By Kenneth Carter
Hurricane Harvey may have been downgraded to a tropical storm, but it still is pummeling Texas’ Gulf Coast and dumping an unprecedented amount of rain on Houston and other cities in its path.
As of Sunday, about 22 percent of the U.S.’s oil production had been “shut in,” according to the Bureau of Safety and Environmental Enforcement.
In addition to oil production, Texas produces more than 21,000 MW of electricity a year from wind. Could Harvey have an impact on the wind industry?
If there is any good news coming from the storm, it’s that Harvey shouldn’t have much or any effect on the more than 40 wind projects that call Texas home, according to Edward Einowski, who is a partner at Stoel Rives LLP where he specializes in renewable energy project finance and development.
Einowski represents developers (including biomass, wind, solar, hydro, and geothermal), primary investors, tax-equity investors, biofuel producers, investment-banking firms, commercial banks, and other financial institutions. He has published articles on renewable energy and is a prominent speaker at renewable energy conferences in the U.S. and internationally.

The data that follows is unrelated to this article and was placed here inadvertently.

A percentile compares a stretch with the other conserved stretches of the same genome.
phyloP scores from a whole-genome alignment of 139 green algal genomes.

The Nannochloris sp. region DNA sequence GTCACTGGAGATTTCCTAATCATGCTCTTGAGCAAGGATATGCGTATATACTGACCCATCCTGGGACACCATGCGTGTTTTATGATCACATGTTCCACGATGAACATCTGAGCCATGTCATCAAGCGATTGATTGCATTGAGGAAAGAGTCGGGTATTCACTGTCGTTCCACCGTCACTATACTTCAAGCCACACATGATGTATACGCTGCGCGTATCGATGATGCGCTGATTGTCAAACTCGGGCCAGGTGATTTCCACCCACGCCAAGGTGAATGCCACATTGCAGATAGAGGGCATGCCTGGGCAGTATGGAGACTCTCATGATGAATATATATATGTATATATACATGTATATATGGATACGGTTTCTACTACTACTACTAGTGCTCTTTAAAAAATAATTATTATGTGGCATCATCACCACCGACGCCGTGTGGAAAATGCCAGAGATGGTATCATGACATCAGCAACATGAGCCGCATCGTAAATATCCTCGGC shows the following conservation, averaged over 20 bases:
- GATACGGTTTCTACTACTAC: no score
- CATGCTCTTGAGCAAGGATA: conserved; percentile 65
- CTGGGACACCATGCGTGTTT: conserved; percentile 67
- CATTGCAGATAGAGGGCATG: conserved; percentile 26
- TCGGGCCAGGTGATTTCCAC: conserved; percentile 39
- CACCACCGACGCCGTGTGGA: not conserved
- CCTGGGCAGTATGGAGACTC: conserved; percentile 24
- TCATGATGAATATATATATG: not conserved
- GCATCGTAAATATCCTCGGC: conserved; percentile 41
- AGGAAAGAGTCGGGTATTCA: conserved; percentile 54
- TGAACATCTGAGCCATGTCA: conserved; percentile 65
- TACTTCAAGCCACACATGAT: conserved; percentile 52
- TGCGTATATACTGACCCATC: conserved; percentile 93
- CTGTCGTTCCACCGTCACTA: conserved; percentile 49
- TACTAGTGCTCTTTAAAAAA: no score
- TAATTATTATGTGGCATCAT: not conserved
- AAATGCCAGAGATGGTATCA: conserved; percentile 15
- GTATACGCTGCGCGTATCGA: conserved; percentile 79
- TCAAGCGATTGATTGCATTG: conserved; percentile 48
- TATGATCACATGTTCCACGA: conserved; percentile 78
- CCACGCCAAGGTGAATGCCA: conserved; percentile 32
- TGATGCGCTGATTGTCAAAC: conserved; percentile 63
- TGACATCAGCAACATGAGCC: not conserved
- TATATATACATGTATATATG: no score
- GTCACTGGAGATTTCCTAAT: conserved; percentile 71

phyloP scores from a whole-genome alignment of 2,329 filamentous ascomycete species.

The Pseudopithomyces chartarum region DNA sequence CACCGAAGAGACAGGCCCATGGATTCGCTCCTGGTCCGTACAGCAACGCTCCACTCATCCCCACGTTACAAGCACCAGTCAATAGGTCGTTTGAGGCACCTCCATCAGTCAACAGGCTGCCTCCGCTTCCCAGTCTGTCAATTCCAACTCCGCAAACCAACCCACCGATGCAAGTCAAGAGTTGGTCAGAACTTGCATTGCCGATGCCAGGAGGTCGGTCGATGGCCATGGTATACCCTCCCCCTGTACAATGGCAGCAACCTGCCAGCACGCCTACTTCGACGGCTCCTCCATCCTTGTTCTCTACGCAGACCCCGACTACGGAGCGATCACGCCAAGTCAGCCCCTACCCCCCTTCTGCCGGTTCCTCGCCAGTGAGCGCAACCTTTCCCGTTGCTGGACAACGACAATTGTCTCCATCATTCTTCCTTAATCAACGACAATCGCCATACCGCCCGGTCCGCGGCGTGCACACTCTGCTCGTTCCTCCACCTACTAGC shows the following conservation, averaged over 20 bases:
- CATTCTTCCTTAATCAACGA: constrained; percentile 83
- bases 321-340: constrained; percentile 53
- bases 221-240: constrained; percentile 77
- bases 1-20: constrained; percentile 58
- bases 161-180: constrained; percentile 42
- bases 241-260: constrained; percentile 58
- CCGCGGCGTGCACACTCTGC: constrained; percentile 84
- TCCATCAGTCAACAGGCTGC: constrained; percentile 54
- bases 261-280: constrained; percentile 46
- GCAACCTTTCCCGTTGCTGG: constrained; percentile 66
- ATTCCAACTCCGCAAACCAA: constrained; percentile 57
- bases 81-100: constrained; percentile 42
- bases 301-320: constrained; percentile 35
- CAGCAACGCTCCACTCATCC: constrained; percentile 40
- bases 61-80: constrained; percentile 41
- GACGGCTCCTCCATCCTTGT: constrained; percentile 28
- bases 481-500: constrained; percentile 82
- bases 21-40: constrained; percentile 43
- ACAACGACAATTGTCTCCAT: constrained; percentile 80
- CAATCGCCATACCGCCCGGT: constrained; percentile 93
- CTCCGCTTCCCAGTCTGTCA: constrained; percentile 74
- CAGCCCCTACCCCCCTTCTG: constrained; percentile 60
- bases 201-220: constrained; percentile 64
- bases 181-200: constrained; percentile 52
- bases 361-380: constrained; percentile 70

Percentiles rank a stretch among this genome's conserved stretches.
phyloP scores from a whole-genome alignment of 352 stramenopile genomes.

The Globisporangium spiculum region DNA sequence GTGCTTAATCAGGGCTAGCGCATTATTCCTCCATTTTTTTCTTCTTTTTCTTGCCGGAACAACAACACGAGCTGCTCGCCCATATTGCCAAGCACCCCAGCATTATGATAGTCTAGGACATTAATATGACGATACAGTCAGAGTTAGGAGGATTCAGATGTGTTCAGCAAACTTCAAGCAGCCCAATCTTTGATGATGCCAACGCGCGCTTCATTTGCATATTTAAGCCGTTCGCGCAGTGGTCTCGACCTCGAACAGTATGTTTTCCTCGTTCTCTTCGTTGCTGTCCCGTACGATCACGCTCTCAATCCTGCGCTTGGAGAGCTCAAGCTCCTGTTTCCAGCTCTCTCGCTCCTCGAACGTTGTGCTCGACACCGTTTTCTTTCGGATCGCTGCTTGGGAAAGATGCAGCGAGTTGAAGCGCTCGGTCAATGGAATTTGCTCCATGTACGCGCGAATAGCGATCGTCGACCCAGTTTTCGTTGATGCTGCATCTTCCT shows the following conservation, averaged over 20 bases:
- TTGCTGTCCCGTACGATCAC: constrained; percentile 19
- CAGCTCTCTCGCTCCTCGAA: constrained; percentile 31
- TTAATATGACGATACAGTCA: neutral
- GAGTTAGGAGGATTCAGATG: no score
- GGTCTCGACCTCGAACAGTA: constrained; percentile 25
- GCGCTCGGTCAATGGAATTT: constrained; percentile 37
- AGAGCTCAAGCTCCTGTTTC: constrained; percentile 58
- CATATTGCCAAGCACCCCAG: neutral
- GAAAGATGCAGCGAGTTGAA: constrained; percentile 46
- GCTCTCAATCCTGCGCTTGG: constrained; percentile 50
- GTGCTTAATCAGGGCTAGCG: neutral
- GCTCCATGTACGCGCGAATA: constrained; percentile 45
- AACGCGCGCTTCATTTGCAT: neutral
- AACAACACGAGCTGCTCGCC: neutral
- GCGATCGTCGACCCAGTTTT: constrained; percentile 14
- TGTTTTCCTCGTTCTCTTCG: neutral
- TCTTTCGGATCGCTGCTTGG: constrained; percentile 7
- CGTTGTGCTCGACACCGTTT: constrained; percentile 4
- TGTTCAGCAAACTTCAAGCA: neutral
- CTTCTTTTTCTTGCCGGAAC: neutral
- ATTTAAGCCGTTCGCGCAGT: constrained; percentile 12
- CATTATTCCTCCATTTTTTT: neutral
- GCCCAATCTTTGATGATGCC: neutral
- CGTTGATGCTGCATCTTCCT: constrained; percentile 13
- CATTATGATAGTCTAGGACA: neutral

“I’m not sure Harvey will have much of a direct impact on Texas’ wind-energy generation, as relatively few wind projects are located in the southern part of the state,” he said. “Most are in the central part near the panhandle where the wind regime is excellent.”
However, he did warn that since the wind that generates power is never constant, that it could have some impact on restoring electrical power.
“The intermittency of wind may provide some challenges in restoring service to those areas that got knocked out by Harvey,” Einowski said. “But other than the scale of the outages (which may end up being quite large), I am not sure there is much unusual in that regard.”
At one point over the weekend, more than 213,000 people along the Texas Gulf Coast were without power, according to Electric Reliability Council of Texas.